Big Brothers Big Sisters of Greater Nashua thanks Nashua Storm and Single Digits Inc. for hosting a batting clinic for children waiting for a Big Brother. On Saturday, March 22, Nashua Storm players organized a batting session at Extra Innings. Bob Goldstein of Single Digits Inc.. sponsored the event. Nashua Storm, coached by Joe Dunne, is a team in the Granite State 30 and older baseball league. A great time was had by all, and Nashua Strom has some new fans who appreciate their gift of friendship!
These boys of summer are over 30, not over the hill
August 3, 2007
John Donati Union Leader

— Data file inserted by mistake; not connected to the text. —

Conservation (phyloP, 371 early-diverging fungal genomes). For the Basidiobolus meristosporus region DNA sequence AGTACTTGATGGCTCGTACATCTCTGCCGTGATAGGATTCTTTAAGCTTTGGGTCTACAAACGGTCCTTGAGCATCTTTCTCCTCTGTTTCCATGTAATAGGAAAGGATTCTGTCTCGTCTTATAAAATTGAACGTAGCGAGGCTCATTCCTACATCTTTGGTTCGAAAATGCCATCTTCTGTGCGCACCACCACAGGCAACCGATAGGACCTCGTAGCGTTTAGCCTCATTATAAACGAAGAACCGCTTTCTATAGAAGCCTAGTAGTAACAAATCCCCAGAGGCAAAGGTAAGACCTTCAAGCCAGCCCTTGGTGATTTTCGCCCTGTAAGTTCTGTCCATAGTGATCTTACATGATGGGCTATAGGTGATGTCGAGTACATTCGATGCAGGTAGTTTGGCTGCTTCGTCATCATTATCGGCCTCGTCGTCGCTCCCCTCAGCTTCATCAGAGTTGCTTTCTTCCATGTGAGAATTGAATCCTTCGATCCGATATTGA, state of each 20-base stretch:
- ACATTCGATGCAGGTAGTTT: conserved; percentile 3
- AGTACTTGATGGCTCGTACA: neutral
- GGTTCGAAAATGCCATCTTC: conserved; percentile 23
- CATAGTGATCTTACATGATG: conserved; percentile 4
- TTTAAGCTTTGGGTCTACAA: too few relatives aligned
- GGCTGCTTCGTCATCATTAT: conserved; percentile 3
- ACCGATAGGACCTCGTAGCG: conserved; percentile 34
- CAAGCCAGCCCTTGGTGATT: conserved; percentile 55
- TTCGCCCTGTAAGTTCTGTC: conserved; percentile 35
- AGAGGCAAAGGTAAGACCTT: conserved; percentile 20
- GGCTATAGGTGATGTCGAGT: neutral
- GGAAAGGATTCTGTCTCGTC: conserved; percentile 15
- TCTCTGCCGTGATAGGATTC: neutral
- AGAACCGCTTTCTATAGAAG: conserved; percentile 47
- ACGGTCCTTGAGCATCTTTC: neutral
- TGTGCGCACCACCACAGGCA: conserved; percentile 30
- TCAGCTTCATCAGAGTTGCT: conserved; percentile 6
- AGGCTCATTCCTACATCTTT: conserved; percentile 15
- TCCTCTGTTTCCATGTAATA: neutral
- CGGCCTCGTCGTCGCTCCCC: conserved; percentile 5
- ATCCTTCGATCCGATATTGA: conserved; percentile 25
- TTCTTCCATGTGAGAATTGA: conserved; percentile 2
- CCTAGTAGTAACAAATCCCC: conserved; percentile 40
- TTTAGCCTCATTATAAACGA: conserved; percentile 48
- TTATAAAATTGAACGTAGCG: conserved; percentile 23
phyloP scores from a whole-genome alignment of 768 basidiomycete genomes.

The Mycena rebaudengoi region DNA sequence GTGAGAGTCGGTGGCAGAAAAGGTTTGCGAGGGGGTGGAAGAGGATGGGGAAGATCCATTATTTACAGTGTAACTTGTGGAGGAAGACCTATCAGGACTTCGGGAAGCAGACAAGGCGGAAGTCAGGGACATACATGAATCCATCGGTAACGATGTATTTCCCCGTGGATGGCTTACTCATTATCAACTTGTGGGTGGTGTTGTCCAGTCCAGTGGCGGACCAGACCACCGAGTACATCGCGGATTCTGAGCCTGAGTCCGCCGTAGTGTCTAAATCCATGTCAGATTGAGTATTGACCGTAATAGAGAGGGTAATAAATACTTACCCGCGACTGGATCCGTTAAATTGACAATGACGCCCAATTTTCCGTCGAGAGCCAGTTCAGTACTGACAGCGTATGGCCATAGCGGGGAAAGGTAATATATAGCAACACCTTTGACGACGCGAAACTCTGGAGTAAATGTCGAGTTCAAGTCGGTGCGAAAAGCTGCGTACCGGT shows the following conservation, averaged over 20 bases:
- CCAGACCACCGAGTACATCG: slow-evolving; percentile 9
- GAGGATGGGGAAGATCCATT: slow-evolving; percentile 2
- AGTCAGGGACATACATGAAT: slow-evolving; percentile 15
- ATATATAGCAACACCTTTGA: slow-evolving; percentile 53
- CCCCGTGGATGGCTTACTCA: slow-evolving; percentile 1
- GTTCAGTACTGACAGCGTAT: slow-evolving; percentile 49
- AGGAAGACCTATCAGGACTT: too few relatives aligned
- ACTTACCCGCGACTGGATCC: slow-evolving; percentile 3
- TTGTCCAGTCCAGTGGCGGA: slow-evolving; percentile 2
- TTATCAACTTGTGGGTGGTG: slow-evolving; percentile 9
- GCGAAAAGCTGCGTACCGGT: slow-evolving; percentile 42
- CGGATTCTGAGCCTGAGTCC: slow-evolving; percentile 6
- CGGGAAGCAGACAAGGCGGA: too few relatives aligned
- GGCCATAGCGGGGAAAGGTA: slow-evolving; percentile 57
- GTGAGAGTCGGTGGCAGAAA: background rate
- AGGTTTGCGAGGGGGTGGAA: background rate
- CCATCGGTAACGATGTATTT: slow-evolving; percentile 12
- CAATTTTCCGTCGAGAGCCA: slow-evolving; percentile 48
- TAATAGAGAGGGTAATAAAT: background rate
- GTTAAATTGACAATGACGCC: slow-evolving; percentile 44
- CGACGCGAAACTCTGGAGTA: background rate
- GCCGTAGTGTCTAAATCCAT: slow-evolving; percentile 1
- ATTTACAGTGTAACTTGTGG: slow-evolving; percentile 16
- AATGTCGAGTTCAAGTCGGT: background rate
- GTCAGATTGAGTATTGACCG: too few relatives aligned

It was a battle of the blue and gray Wednesday evening at Holman Stadium in Nashua as the Granite State Over 30 Baseball League took the field for its 2007 All-Star Game. Merrimack had members of the two teams in town, the Dodgers and the Brewers, on each side of the diamond to add a local angle to the competition. There was plenty of competitive talent to go around, but the general consensus seemed to be about having fun and enjoying the game; many of the players are on a first-name basis with one another. A cool, windless and rainless night provided an excellent backdrop for what proved to be a relatively one-sided game as the Grey All Stars shut out the Blue All Stars, 8-0. "There are some really good players in the league," said Merrimack Brewers pitcher/shortstop Pete Lopez. "It gives us a chance to be competitive and make the game fun again." Lopez, a rookie to the GSBL, turned 30 a few weeks ago. He played baseball in his younger days for Manchester Central High School. He would go on to play for the University of New Hampshire, but when the program there was discontinued, he played for New Hampshire College, now Southern New Hampshire University. There are 12 teams in the league, some from as far away as Concord and Lincoln, who made the trip to Nashua for the game. The top teams were broken up evenly, but the numbers were slightly in favor of the Grey All Stars, with the No. 1 standing Concord Cardinals in the forefront. Some of the players in the league have been to the major and minor leagues. "It's great for us. It takes you back to when you were a kid," said Merrimack Dodger manager George Gatzimos, who was also one of the coaches for the Blue All Stars. He recalled a story from his childhood playing for the American Legion League on the same field and popping one up for the final out. Gatzimos and the Blue All Stars first baseman John Saraceno, both residents of Merrimack, have been playing baseball with and against each other since junior high school. Saraceno is also the GSBL president. Their stories are strikingly similar to many of the other players', having played high school, Babe Ruth and Legion baseball when they were kids. They are both competitive in nearly everything, they said. "The call me the league president, but I;m just the Merrimack Dodgers assistant coach," Saraceno said jokingly. "He (Gatzimos) can bench me, but I can throw him out of the league." They decided to put their own team together five years ago and have been improving ever since, building a team and improving rusty skills. "The first few years, we were bad, but we brought in seven new guys, built some camaraderie, and now we're able to be competitive," said Saraceno. Their passion for the game is evident. "There's nothing like being on the mound," said Gatzimos. "You're facing someone, and it's your best against their best." They said they're often asked if they play softball when seen in public in uniform, and the answer is a resounding "NO. BASESBALL." For Dodgers outfielder/pitcher Rob Baker, playing GSBL baseball means something a little different. "It's a chance to keep my youth before I lose it," he said. "Softball is just not the same. Most of these guys are pretty passionate about the game of baseball." It's not a beer-drinking opportunity to them. "These guys are here to play ball," said Saraceno. Most are traditionalist as well, with the league voting to use only wood bats (in 2005). "It sounds different, feels different, and it turns the game more into baseball with not so many long balls," Baker said about the use of wood bats. "When you hit a ball, it just feels better." Their home field in Merrimack is the high school varsity field. They are also members of the Merrimack Friends of Baseball, a group that pools resources and raises money for field time and upkeep for a common goal of promoting the sport.